Understanding and Adapting- Cultural Differences In Our Work

Aug 27, 2015
Elana Kaminka

By Michel Ndayisaba, Tevel Fellowship

My name is Michel Ndayisaba. My colleagues call me Michimich. At university I studied Communications. Now I work as an intern at Tevel B’tzedek-Burundi in the Youth thematic. Working as a fellow in Tevel I added something new to my past experiences. Living as a group was familiar to me because I grew up in the boarding school system. But living together with Bazungu (white people) was something that I never dreamt of before. I learned a lot from the cultural differences: most of internationals fellows were vegetarians, but for Burundians meat is our favorite food. They liked to drink strong coffee and we drank tea or local beer, they would talk a lot while eating and we did the same in bed before we sleep and in the morning before getting up. They are open for discussion but for nationals it took time to share our feelings and ideas. They didn’t like to be helped unless you insisted which was strange for us: these are cultural differences.

I used to work with youth of ages in varying associations: secondary school pupils, university students, but in town. Village life was not something new but working there was a completely new experience for me. Nationals were viewed as rich because working with the white people (Bazungu). If your partner was a girl some people advised you to marry her to become rich. This is the village.

Working with youth is not always easy, sometimes it requires you to hide your serious face or to show it… it depends on the situation. Seventh and eighth grades are the most challenging groups but not only in Burundi: they are teenagers in the adolescence period, you need to understand their time and the language they speak during this period.

 

There are differences between the town and the village; when you do something in town people want to participate but in the village you need to explain to them why they should participate. At school students are not creative unless you activate them: we grew up in a system where the teacher uses sticks and keeps a distance from their students… I remember in primary school we would bring sticks on each week and each one his own stick. Collected, the sticks were like firewood in a classroom. This is something we inherited from colonization and which helps me to understand and tolerate some behaviors. We do not use sticks or keep distance from our students: we use games and we give time to the youth to express themselves. Before, they were reluctant to someone who wants to befriend them but now they understand that we are not their teachers but their friends.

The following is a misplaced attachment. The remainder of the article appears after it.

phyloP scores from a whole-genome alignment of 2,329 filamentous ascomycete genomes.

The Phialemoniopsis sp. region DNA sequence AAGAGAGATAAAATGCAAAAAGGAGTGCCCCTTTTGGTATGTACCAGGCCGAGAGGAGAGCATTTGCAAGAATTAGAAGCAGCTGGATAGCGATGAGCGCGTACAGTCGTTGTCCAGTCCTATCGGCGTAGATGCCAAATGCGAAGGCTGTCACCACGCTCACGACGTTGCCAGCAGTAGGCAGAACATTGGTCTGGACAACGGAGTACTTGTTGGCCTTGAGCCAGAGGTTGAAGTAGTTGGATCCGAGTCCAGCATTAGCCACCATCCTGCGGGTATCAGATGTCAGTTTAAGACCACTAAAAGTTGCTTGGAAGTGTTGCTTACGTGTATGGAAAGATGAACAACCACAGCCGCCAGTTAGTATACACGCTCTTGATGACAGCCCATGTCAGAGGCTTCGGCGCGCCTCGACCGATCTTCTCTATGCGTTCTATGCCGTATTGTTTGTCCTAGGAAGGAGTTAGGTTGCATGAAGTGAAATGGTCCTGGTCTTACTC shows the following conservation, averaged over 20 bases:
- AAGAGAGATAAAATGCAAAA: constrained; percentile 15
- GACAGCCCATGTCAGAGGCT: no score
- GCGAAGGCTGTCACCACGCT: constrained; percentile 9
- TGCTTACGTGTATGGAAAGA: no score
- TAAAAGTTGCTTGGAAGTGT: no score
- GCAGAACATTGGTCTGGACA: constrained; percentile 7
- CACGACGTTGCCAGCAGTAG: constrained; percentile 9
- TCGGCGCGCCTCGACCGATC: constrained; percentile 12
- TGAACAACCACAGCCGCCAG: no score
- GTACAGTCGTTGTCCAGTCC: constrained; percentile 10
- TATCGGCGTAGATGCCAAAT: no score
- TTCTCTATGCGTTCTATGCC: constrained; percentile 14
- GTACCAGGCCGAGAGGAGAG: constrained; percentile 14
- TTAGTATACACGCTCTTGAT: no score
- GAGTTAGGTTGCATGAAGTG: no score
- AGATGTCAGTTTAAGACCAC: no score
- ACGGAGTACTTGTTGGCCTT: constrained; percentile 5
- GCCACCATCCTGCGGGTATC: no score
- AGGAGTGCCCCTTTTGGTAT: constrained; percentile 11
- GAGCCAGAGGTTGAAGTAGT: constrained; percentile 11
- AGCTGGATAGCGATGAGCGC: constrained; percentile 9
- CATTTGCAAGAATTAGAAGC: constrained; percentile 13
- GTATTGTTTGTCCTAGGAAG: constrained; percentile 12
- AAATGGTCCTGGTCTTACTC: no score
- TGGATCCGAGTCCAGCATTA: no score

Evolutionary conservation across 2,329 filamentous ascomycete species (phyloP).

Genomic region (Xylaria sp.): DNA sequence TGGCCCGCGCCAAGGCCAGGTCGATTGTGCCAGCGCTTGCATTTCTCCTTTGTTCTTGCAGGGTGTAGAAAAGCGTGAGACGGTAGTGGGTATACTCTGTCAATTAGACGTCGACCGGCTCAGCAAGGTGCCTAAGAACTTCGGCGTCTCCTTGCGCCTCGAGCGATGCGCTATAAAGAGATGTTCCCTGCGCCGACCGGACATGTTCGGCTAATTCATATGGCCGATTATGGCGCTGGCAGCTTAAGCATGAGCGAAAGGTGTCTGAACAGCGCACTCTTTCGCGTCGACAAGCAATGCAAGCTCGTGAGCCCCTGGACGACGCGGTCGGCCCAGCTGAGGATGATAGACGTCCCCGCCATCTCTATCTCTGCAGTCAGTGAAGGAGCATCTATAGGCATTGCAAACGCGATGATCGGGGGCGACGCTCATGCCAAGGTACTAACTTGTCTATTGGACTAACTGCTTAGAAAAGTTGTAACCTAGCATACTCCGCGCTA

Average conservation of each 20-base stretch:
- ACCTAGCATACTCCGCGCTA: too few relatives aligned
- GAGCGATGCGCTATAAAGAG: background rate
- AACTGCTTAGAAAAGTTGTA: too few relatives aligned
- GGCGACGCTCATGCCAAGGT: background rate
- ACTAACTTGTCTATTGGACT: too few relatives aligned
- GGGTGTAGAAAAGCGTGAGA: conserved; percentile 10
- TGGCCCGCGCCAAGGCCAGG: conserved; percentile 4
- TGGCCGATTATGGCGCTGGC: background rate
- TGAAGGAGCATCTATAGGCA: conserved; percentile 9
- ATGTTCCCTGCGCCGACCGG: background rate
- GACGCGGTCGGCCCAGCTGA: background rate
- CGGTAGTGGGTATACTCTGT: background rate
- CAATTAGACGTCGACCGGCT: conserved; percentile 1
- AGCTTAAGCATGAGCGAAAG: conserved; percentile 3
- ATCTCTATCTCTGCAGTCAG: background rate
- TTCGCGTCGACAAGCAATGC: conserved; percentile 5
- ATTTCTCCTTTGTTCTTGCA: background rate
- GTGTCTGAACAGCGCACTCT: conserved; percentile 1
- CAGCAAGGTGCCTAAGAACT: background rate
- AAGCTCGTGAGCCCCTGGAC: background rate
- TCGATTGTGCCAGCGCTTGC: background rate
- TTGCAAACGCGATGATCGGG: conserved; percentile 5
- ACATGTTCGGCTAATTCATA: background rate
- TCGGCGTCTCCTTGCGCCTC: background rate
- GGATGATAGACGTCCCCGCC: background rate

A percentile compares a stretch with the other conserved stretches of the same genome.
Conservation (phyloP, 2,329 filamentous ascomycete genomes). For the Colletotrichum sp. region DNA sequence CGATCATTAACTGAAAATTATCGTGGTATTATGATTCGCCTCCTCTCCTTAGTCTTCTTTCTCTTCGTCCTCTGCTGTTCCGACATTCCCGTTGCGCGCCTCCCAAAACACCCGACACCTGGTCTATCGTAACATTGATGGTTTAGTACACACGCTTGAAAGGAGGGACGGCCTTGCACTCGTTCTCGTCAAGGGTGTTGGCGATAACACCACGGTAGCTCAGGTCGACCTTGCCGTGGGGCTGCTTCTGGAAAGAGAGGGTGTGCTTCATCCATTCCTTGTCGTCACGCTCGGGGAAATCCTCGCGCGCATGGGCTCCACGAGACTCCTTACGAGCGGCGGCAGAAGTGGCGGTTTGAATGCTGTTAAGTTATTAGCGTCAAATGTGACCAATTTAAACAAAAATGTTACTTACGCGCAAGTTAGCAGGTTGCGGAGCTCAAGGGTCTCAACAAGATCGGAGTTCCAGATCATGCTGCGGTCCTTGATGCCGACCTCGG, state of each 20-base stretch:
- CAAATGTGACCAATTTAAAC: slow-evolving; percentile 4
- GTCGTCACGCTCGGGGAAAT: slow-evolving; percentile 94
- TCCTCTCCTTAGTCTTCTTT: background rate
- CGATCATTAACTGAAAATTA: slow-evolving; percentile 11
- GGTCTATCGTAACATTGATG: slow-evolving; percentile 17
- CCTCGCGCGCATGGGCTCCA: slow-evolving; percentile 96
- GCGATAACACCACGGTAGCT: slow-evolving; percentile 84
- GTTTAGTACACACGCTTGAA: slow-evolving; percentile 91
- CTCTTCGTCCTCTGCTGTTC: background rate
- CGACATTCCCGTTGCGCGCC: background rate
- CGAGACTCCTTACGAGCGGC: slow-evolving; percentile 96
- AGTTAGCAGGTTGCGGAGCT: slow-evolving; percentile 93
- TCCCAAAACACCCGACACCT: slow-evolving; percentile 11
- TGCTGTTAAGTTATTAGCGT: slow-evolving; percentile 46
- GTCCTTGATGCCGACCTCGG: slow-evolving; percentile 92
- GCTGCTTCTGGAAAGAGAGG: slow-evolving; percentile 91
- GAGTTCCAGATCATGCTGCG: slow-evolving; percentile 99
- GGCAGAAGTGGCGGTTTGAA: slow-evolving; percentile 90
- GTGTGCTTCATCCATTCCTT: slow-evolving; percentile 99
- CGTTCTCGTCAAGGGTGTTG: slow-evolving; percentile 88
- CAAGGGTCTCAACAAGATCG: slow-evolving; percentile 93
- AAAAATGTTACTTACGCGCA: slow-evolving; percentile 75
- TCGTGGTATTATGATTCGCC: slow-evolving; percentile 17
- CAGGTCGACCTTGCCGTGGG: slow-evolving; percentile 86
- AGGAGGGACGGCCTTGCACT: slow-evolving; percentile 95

My working field is an area deprived of electricity, as a result there is no TV, some people have small solar panels which enables them to do some basic activities. Not having a TV set or Internet for students during this century means a lack of information. At first I was surprised to hear that students ignore some people that I consider to be famous, but now I understand their problem and the cause. When I say something I need to explain again and again to make sure that they understand what I mean. Just to be able to connect the two worlds. (Village and town)

 

When working with youth I was embarrassed to see them sitting boys and girls separately and it’s the same from 5 to 7 grades, which is different in town. I tried to mix them one time, twice, but they repeated the same things and I used plan B. I encouraged activities and games in a couple (boy and girl). I created this game: facing each other one minute without laughing or smiling. Now this plan is bit by bit working but I am still thinking about plan C.

 

No comments

You must be logged in to post a comment.